Streetside Shoe Sniffers

Loose socks (Japanese: ルーズソックス, rūzu sokkusu) are a type of sock that is popular among Japanese and Korean girls. They originated from boot socks for mountain climbing, manufactured in and exported from the United States.

In Japan, they were adopted as a fashion that deviated from school uniforms and firmly took root after a long period of popularity.

Foot odor often results from wearing shoes and/or socks, especially shoes or socks with inadequate air ventilation, for many hours. Since human feet are densely covered with sweat glands, excessive perspiration of the feet is the result. This perspiration and warmth provide ideal conditions for bacteria and/or fungi to thrive. The presence of the bacteria and/or fungi does not in and of itself cause odor; instead, as the bacteria consume dead skin cells and moisture, they in turn produce waste material. This waste material is the cause of foot odor. As physical activity increases, foot perspiration, bacterial growth, and bacterial waste production all increase, causing odor to intensify.

Sushi The Japanese Tradition

Sushi as an English word has come to refer to the complete dish (rice together with toppings); this is the sense used in this article. The original term Japanese: 寿司 sushi (-zushi in some compounds such as makizushi), written with kanji (Chinese characters) refers to the rice, not the fish or other toppings.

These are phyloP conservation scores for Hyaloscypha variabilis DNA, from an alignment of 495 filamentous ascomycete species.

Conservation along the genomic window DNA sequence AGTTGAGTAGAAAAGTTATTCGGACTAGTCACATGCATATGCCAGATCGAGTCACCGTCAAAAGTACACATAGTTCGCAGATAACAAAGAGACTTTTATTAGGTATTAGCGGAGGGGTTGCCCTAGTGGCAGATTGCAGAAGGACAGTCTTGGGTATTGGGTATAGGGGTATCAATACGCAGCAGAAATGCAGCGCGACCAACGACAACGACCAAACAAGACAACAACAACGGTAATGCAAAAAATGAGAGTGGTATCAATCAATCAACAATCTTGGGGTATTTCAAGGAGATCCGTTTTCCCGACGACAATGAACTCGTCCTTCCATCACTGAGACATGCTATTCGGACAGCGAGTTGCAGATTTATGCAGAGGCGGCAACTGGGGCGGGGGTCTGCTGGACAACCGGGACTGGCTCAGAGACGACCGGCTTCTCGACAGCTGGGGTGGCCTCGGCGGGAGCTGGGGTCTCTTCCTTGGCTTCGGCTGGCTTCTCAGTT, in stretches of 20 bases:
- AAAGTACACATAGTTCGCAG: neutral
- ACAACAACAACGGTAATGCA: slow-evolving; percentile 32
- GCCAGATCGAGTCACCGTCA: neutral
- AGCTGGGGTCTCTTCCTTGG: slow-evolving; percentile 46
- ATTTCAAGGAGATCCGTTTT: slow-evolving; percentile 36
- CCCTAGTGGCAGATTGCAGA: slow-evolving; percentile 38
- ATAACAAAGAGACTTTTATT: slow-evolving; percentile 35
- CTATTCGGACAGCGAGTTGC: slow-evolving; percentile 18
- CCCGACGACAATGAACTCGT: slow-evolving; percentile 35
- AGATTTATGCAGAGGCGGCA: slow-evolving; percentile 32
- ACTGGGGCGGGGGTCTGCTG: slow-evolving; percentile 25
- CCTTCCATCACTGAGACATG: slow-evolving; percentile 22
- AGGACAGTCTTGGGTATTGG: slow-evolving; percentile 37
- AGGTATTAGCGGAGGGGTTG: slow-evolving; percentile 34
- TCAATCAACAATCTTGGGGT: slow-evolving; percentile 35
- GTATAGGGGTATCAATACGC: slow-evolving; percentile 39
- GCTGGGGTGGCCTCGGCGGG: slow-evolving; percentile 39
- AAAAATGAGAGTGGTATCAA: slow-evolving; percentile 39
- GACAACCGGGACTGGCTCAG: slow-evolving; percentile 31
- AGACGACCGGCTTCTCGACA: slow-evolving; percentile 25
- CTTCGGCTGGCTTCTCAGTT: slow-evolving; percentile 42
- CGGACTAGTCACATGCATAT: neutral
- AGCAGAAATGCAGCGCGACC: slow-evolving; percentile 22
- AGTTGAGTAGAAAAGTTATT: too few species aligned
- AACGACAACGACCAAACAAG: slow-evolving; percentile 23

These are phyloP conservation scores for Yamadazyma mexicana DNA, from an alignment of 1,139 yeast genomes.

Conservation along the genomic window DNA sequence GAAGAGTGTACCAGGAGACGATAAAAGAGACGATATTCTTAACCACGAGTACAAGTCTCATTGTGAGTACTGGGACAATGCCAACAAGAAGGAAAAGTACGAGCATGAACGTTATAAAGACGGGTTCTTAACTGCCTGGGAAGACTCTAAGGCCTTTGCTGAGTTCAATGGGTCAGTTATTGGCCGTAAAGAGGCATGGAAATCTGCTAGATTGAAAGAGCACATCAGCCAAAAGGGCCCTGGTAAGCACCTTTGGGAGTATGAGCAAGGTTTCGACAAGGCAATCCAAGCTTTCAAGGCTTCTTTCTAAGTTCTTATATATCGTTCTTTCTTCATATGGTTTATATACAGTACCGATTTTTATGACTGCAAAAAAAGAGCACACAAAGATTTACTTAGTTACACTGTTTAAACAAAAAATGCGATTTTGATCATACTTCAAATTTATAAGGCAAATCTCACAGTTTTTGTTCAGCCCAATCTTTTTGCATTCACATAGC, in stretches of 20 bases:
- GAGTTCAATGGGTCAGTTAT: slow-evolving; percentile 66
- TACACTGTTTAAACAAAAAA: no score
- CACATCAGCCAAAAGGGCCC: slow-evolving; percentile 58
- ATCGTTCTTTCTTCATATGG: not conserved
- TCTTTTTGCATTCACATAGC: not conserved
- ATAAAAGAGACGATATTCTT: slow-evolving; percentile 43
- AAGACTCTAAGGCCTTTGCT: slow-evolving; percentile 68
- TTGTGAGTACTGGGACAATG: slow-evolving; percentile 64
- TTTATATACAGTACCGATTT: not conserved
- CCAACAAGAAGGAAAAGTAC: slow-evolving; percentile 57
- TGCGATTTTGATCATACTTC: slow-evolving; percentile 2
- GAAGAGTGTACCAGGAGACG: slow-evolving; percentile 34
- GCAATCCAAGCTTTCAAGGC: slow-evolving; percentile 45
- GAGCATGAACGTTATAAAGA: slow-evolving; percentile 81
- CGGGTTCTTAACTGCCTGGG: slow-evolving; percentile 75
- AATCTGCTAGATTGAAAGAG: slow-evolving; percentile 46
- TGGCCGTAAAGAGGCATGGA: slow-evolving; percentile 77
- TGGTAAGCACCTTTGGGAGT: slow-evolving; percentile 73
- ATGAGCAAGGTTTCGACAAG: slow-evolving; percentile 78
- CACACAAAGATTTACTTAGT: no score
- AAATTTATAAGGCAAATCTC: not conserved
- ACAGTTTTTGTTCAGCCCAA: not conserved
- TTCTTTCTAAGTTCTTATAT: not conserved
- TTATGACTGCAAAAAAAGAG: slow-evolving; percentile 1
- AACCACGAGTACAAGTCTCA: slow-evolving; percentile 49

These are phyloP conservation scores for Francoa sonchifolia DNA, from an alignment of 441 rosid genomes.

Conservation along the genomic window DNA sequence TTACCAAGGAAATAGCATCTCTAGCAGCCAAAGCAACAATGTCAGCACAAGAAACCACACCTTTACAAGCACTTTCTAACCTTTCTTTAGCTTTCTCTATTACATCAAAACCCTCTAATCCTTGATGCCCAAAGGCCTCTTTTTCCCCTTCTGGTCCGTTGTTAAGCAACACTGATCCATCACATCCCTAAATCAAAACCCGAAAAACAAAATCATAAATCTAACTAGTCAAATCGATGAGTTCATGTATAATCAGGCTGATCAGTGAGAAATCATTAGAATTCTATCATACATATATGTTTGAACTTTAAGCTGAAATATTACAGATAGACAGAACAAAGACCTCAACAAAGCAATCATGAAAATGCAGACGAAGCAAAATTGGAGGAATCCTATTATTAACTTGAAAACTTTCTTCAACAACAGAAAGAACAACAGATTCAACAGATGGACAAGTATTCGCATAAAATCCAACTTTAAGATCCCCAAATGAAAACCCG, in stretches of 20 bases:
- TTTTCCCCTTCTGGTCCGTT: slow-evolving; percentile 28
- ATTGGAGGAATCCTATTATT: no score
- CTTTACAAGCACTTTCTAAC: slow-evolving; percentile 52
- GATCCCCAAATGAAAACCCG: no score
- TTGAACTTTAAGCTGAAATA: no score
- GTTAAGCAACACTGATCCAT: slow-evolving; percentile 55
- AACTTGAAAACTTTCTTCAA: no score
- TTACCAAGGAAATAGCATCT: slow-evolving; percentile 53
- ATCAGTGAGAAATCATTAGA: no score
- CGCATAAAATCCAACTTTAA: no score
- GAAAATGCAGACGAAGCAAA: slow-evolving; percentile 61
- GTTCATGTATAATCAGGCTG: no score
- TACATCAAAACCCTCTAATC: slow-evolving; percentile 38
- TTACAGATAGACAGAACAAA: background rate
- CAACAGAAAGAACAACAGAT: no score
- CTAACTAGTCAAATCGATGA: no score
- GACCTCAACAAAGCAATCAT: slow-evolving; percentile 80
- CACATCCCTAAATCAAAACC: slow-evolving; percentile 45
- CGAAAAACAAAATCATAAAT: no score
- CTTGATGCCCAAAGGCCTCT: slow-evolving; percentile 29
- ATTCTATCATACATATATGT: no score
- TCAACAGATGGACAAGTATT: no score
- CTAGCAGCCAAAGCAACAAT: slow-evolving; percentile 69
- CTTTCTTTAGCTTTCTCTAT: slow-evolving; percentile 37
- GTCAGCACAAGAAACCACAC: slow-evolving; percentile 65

In contemporary usage, a parody is a work that imitates another work in order to ridicule, ironically comment on, or poke some affectionate fun at the work itself, the subject of the work, the author or fictional voice of the parody, or another subject. As literary theorist Linda Hutcheon puts it, “parody…is imitation with a critical difference, not always at the expense of the parodied text.” Another critic, Simon Dentith, defines parody as “any cultural practice which provides a relatively polemical allusive imitation of another cultural production or practice.”

Kizakura Sake (1959)

Sake (Japanese: 酒) is a Japanese word meaning “alcoholic beverage”, which in English has come to refer to a specific alcoholic beverage brewed mainly from rice, and known in Japan as either nihonshu (日本酒 “Japanese alcohol”) or sake. This article uses the word “sake” as it is used in English.

Kappa (河童, Kappa “river-child”), alternately called Gatarō (川太郎, Gatarō “river-boy”) or Kawako (川子, Kawako “river-girl”) , are legendary creatures; a type of water imp found in Japanese folklore. However they are also considered to be a part of cryptozoology, due to apparent sightings. In Shintoism they are considered to be one of many suijin (literally “water-deity”).